It is essential that this process includes an audit of the expat’s place of work – where employers can fall short in many areas of provision.
‘Wheelchair access is sometimes completely unavailable unless the buildings are new-build – so it can be very difficult to access restrooms, eating facilities, and living facilities,’ says Ford.
‘And if someone has a relatively invisible disability, such as a health or mental condition, there is often no understanding whatsoever around the support structures required to enable these colleagues to be vibrant and productive in the workplace – such as having a privacy area for the employee for medicine or medical treatment they must have during office hours, appropriate space and accommodation to give that individual space.’
She adds that employers often neglect to provide devices needed to support employees with disabilities, such as wheelchair-friendly desks, as well as aspects such as easily navigable space for the accommodation of service animals or emotional support.
Generally, says Ford, too many businesses fall short when it comes to having comprehensive policies to support staff with disabilities on assignment and assignees can also misjudge the cultural adaptation it will take to relocate successfully for a job.
Patience and support from the company, and patience with oneself are critical
‘Companies and expats alike can really underestimate the cultural change required for expats, especially if they are moving to a country that has a similar language – an English speaker in the UK, in the USA, in South Africa, in New Zealand will all have very different experiences,’ she says.
If cultural training to help an expat settle in is important, for an expat with a disability it is indispensable. Ford says: ‘The first six months in a new country will be stressful, challenging, and outright frustrating as very simple day-to-day tasks can be very different from one country to the next. Patience and support from the company, and patience with oneself are critical.’
Businesses must provide expats with disabilities with a 360-degree package of holistic support, that involves the wider company, says Ford. This includes ensuring the company ‘updates policies; provides communication and awareness to the appropriate stakeholders and team members; develops and provides sensitivity and inclusion training to the company [managers, in particular]; and has regular and meaningful touch-points with the expat specifically around any concerns or issues they are facing and a commitment to follow up and support that individual and their family,’ she says. Flexibility is a key factor, she adds: employee and employer must work closely together to reach a solution that works for them both.
Working out clear and inclusive disability policies and support for expat assignments is the ‘right thing to do’; no-one should be disadvantaged whatever their specific set of needs. However, given that this may constitute ‘extra’ work and cost for businesses what do they actually gain from putting in the additional effort?
First, it means they will be fulfilling the requirements of the equality and diversity regulations of some nations as well as of an increasing number of their customers in the market. But beyond this, there are also huge benefits to businesses that truly embrace employees with disability.
To take just one example, in its research on hiring employees on the autism spectrum, global human resources organisation the Society for Human Resource Management (SHRM) says: ‘People on the spectrum often demonstrate trustworthiness, strong memories, reliability, adherence to rules and attention to detail.’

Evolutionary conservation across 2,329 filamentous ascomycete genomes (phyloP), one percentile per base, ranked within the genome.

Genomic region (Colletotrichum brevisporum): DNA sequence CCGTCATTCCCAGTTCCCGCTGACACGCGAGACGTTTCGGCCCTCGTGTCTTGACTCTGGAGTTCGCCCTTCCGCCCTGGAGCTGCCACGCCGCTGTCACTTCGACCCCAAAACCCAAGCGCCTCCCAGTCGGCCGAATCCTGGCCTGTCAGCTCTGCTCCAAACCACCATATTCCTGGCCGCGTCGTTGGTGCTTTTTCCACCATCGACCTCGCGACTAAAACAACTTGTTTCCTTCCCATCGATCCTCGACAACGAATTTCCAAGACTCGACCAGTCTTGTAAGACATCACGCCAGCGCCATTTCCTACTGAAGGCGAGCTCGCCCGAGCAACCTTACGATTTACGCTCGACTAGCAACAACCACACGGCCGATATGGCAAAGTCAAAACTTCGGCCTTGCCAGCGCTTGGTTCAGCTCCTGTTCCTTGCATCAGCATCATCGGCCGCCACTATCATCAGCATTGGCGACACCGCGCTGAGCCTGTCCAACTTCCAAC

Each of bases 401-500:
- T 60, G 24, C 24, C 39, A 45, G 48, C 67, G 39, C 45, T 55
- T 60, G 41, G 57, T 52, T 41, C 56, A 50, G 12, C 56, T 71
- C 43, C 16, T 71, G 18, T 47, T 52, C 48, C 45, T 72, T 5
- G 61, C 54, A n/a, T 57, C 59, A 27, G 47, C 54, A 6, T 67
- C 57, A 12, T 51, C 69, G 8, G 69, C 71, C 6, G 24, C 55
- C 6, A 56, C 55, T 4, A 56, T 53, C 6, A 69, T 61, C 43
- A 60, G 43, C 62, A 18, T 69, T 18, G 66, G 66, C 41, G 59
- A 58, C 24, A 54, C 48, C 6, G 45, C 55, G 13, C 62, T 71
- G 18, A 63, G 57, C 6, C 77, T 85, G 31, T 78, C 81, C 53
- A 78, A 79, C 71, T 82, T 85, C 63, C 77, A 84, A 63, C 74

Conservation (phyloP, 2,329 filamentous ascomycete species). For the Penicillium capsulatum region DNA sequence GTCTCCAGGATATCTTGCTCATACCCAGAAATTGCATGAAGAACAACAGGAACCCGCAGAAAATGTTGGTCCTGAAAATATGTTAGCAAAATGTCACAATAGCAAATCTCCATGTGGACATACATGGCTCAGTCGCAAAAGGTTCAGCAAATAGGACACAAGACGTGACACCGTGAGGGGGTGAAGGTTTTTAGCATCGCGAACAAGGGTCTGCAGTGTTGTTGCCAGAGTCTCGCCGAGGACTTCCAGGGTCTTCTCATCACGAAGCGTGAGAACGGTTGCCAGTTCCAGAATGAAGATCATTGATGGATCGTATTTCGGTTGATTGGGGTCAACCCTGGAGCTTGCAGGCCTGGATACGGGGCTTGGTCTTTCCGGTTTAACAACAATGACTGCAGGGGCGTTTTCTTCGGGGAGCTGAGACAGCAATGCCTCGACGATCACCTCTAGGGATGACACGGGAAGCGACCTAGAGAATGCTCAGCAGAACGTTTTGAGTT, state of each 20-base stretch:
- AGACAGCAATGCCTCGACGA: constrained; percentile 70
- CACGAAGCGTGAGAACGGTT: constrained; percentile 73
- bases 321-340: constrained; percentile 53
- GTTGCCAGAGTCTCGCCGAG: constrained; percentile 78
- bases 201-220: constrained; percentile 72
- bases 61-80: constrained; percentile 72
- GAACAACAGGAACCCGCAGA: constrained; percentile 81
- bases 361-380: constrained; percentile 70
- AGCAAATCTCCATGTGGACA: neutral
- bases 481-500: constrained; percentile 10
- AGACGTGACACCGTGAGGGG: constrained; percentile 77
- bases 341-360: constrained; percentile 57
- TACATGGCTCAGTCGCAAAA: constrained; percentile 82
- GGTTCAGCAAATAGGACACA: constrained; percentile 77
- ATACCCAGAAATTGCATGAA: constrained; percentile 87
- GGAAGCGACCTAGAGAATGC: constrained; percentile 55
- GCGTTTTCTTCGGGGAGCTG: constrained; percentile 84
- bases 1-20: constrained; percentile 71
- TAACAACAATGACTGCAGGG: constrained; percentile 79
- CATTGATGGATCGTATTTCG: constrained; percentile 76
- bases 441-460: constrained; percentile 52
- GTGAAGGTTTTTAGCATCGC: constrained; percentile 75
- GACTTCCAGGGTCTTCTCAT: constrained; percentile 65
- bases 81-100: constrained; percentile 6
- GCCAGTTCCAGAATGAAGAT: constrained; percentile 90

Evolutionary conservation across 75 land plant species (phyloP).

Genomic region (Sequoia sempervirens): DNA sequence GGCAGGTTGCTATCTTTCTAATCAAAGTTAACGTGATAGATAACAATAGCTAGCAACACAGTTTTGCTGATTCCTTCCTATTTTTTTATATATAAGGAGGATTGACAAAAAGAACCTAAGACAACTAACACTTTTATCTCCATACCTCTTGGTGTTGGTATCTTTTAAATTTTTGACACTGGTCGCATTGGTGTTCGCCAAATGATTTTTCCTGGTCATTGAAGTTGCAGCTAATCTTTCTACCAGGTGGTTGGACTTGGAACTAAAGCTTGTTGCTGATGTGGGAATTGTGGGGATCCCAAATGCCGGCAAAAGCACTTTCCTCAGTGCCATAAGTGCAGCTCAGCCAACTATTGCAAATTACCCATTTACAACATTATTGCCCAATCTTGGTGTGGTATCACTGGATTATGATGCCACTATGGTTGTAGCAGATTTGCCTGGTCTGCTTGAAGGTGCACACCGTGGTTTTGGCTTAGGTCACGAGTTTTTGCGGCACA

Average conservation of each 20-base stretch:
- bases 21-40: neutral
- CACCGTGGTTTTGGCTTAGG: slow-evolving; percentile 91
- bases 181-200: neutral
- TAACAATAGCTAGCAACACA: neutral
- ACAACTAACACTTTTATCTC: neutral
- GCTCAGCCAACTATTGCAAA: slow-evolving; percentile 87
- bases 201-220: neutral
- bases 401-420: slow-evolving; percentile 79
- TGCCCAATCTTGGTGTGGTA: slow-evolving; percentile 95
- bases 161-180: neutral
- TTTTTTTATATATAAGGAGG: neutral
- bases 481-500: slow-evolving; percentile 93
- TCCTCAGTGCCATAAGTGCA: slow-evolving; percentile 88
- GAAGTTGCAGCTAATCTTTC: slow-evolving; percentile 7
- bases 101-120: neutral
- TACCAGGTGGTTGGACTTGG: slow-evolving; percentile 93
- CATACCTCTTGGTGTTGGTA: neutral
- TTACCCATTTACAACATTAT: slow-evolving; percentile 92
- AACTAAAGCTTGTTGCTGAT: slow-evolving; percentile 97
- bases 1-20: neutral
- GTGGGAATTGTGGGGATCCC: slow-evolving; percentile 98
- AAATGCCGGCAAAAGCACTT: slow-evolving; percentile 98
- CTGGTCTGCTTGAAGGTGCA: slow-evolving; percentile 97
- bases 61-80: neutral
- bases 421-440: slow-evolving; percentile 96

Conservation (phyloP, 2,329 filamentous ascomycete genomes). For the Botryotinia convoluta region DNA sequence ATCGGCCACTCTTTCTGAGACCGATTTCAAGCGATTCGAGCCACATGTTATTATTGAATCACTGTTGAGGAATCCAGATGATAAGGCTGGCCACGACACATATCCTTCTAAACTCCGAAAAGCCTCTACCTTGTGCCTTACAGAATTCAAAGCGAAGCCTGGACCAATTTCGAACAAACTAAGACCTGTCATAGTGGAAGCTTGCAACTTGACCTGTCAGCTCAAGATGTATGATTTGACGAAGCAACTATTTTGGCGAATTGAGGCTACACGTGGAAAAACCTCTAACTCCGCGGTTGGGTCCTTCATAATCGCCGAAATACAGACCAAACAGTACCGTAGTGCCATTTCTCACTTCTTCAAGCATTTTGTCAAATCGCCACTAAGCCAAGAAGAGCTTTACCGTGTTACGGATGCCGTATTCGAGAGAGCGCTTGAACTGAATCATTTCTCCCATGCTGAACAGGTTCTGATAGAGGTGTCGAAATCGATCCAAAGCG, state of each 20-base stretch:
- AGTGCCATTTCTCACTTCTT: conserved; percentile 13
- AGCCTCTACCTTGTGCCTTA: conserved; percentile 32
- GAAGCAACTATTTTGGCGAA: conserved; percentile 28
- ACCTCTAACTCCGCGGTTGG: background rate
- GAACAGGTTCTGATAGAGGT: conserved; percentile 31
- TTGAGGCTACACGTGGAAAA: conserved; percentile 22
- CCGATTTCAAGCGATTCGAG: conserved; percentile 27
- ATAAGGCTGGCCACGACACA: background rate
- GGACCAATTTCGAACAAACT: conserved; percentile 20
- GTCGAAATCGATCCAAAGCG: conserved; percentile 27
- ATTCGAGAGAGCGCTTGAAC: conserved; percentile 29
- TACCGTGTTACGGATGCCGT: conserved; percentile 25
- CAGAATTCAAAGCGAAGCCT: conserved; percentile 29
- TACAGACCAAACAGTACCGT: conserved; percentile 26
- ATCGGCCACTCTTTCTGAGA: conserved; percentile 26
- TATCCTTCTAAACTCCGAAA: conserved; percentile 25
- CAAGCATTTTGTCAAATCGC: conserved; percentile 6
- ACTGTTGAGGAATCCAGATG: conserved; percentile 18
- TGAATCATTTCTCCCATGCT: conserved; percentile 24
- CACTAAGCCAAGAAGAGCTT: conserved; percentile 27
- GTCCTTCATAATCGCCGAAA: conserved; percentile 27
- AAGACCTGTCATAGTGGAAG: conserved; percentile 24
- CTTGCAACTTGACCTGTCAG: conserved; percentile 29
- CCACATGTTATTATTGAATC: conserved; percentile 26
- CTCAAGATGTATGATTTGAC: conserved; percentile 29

Meanwhile, Ford says inclusion and diversity of expats gives business access to ‘broader talent pools’ and to ‘great perspectives from people who would otherwise be marginalised’.
HR and mobility departments must devise packages that are tailored to the individual needs of employees with a disability who are relocating. This might mean including specific measures to assist them in their everyday life; allowing flexibility in the way benefits and allowances are implemented; or the lump sum option that allows their assignee freedom to specify their own support – however, if taking this last option companies must not ignore their specific duty of care to their employee.
FIDI Affiliates have a key role to play in helping businesses reassure and assist employees with disabilities, in areas such as researching support and services in the destination country, general orientation and searching for accessible homes and facilities. Those companies – particularly DSP providers – that adapt and promote their services in this area well will be invaluable, ensuring that expats with disabilities are better prepared for success in their overseas assignments and their employers enjoy the competitive advantage of having a more diverse and inclusive business.
This issue will be the subject of future articles and FIDI activity. To offer your comments and other input, please contact Magali Horbert at email@example.com
Advice for expats with disabilities – and their businesses
- Find out about the country you are visiting.
- There are many websites offering accessibility advice for different countries.
- Do your research before setting out to do an activity. Do not assume that theatres, airports, restaurants, museums and other locations will be accessible. Ring in advance or check their facilities online.
- Keep your equipment in good condition. This may be more difficult when you are overseas – where your particular brand or model may not be supported. Ensure it is in good working order before you go.
- Look in advance for a reliable local supplier of any other equipment or medication you may need.
- Do not be afraid to ask for help. People are kind and, in general, willing to help – if you need help, just ask.
- Champion the cause. Be aware that you can help change attitudes by your personality, your resilience and your politeness. The way you act will not
only encourage people to help you,
it will pave the way for others with